by Edsger W. Dijkstra
Although programming languages and techniques differ widely, it is the case that virtually every sizable computer program ever written has achieved robustness through testing and is inadequately understood even by its designers. Dijkstra believes that this method of constructing computer programs is fundamentally broken. Rather, programming should be viewed as an exercise in manipulating logical predicates in such a way that a desired predicate can be shown to have been established upon termination of a program. In other words, we don't write a program and hope that it's correct; we don't write a program and then try to prove it correct; rather, we develop the program and proof concurrently -- the program is then correct by construction. From this point of view, the fact that a program can be executed by an actual machine is almost incidental. Practically speaking, there are two main problems with Dijkstra's approach. First, it isn't how programming is taught. Second, most of us find it incredibly difficult to apply in practice, and this difficulty translates to economic infeasibility for real-world development efforts.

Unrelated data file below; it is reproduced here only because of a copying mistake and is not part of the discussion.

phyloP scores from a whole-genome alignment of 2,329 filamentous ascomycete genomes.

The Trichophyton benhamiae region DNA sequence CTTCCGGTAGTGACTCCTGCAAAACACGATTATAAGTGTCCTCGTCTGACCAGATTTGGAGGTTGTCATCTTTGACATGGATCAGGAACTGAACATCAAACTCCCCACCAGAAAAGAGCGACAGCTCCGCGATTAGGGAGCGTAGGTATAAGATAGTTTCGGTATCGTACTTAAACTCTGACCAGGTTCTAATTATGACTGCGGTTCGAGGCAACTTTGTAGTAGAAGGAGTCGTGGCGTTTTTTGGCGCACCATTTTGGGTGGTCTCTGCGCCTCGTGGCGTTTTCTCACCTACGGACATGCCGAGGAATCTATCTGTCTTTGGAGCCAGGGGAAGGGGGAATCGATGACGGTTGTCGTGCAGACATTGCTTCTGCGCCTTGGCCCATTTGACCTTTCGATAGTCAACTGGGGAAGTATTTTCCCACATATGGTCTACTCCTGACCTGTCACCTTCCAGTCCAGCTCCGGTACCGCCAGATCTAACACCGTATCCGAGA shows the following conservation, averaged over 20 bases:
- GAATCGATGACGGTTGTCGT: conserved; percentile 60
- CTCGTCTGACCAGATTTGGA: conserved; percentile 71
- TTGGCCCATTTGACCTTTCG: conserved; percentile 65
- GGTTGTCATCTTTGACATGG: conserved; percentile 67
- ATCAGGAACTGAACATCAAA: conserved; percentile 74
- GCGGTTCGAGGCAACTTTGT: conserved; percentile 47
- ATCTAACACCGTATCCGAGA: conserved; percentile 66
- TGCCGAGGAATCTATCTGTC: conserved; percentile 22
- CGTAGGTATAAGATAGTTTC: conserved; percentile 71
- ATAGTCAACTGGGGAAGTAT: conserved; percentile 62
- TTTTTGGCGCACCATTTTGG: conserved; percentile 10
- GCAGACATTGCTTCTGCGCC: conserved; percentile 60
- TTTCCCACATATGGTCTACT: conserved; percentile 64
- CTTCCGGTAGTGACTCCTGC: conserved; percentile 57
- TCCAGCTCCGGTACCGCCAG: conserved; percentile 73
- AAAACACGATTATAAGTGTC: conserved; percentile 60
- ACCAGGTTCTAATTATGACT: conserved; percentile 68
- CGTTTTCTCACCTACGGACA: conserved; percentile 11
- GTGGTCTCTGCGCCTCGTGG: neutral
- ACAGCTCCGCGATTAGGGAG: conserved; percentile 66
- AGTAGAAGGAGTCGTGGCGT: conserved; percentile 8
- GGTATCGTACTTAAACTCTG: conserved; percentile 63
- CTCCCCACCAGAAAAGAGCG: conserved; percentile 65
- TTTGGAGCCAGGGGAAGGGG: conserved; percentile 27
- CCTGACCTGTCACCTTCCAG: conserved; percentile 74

A Discipline of Programming begins with the development of a bare-bones programming language; its syntax and semantics resemble those of Pascal augmented with nondeterministic guarded commands. The rest of the book consists of essays and solutions to a number of increasingly difficult programming problems, culminating with computation of a convex hull in three dimensions. I found this book to be quite challenging. Dijkstra admits as much, and claims that it is a result of the inherent difficulty of the material, as opposed to being a result of poor presentation. I think he's right: the book is well-written and rigorous reasoning about programs (or anything else complicated) is tremendously hard -- our brains are little and the world is big.
To evaluate A Discipline of Programming I think we need to ask two questions. First, does it accomplish its goals and second, is it important in a larger sense? Certainly the book accomplishes its stated goal of presenting attractive, formal solutions to a number of programming problems. I suppose the book is important in a larger sense only if it effectively convinces people to program differently. Speaking only for myself (obviously Dijkstra's methodology has not taken over the world in the two decades since the book was published), it won't have a direct impact on the way I program, but I suspect it will have an indirect impact through the way I think about problems. I look forward to rereading this book in a couple of years -- maybe then I'll even do the exercises. This is a book that computer scientists should read, if only to be exposed to this type of thinking.
copyright © 2001 John Regehr